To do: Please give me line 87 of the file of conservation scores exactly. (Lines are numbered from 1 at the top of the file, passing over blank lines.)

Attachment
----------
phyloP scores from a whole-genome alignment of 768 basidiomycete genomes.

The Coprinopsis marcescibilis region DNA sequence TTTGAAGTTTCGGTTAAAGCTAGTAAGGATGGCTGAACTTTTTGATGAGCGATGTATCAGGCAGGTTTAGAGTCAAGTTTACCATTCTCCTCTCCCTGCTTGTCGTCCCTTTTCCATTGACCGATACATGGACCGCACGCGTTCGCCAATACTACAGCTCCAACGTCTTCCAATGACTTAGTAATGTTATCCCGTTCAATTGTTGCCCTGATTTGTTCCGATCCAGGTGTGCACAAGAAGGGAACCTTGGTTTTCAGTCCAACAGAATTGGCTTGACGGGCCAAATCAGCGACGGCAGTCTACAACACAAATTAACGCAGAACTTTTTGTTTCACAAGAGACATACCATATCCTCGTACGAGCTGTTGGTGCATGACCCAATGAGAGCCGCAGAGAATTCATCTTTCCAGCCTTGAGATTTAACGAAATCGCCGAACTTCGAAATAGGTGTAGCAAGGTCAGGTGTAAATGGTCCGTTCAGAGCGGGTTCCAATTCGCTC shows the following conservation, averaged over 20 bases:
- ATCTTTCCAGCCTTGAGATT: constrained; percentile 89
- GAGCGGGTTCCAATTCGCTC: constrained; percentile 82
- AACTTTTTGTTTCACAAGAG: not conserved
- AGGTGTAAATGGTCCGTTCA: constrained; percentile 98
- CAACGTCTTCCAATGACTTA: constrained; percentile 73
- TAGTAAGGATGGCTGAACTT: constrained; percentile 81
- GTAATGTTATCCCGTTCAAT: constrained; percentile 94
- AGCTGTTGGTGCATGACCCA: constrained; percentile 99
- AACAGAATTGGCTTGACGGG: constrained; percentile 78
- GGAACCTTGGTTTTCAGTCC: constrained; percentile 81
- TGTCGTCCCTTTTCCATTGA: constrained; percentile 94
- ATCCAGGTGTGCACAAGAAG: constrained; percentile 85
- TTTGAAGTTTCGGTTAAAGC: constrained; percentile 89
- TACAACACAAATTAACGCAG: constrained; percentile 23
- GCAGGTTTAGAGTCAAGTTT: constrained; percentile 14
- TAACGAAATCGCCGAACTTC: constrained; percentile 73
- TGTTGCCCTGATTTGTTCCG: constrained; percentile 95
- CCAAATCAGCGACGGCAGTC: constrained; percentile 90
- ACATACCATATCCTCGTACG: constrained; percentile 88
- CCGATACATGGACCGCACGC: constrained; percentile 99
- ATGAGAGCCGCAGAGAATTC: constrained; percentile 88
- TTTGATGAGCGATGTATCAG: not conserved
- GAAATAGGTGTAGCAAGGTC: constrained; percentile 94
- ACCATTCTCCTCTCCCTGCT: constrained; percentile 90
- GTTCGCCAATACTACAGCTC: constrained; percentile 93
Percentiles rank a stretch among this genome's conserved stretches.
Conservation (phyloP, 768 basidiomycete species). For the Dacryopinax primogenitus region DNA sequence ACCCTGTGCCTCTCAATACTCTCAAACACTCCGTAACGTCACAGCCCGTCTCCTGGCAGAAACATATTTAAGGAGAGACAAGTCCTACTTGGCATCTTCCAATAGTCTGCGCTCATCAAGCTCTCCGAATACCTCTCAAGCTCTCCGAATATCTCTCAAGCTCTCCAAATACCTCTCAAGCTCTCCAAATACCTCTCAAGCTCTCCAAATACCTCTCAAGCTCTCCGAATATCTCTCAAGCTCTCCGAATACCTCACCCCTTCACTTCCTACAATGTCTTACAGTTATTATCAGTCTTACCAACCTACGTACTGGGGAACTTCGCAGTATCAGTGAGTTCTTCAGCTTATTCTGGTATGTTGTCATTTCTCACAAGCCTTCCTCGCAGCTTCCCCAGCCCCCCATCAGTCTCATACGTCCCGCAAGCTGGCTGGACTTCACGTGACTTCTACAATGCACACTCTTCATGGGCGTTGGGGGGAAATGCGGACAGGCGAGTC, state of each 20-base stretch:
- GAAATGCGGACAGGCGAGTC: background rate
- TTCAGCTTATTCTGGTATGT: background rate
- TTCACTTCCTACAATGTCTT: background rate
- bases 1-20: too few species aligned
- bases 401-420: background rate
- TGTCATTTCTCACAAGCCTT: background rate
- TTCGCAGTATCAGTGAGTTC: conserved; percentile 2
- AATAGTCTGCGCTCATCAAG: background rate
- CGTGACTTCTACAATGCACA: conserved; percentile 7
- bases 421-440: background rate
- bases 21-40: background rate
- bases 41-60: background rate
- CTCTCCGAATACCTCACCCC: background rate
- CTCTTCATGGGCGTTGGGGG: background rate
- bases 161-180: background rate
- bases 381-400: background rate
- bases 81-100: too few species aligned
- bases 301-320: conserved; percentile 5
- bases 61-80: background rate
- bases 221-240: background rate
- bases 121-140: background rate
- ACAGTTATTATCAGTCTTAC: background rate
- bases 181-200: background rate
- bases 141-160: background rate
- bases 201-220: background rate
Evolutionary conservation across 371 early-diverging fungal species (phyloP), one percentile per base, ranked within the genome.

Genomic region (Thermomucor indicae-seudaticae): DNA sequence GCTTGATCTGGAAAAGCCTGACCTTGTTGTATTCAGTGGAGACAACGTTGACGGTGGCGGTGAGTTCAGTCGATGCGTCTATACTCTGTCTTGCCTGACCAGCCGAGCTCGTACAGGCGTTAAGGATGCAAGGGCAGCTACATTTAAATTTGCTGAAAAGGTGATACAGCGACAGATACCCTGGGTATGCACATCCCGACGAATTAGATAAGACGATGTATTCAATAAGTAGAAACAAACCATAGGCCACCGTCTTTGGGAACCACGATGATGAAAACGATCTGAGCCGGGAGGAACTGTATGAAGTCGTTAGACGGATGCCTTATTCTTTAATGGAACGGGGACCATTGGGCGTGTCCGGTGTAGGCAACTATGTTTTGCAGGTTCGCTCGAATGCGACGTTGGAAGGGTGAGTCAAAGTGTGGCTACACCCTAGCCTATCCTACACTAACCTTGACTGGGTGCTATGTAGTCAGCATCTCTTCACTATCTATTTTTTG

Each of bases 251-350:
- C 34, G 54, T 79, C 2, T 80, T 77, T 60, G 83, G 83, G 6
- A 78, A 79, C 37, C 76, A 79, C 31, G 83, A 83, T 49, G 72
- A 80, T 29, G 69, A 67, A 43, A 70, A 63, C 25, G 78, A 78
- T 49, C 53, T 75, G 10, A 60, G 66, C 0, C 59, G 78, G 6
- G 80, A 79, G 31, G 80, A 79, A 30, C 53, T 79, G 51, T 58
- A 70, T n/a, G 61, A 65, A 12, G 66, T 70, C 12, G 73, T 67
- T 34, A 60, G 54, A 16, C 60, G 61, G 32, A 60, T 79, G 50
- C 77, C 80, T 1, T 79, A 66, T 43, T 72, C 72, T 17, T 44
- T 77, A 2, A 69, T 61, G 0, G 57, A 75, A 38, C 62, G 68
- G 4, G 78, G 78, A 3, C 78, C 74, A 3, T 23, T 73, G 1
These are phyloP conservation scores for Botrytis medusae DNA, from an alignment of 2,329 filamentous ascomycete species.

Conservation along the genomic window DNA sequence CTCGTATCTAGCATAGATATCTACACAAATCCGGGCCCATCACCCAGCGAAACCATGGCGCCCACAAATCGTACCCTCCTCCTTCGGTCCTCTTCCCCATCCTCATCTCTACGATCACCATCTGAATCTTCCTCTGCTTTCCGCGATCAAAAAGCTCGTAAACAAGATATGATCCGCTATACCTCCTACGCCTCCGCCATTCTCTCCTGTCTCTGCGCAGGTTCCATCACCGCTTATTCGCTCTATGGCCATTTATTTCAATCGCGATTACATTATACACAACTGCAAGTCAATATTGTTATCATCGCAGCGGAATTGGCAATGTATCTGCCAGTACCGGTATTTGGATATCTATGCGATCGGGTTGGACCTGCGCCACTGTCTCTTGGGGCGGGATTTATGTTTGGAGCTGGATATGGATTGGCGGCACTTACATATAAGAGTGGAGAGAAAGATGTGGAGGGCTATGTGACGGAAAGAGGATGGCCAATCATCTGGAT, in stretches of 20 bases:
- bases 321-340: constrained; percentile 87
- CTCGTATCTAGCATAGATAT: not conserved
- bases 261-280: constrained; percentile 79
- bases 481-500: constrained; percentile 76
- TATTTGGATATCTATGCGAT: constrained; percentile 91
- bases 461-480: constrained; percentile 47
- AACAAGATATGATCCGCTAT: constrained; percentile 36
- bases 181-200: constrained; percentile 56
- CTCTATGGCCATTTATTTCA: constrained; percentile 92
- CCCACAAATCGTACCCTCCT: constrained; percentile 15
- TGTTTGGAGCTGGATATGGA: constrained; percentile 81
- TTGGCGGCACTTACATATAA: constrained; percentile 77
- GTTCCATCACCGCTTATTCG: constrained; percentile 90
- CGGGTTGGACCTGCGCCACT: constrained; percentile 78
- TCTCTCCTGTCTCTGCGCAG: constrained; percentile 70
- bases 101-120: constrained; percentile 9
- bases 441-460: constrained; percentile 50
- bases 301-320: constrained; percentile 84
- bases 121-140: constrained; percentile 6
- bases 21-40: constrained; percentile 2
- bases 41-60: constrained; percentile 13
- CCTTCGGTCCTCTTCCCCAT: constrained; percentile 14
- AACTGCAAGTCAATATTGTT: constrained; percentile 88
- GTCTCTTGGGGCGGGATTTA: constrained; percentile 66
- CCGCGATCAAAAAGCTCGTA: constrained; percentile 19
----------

- bases 301-320: constrained; percentile 84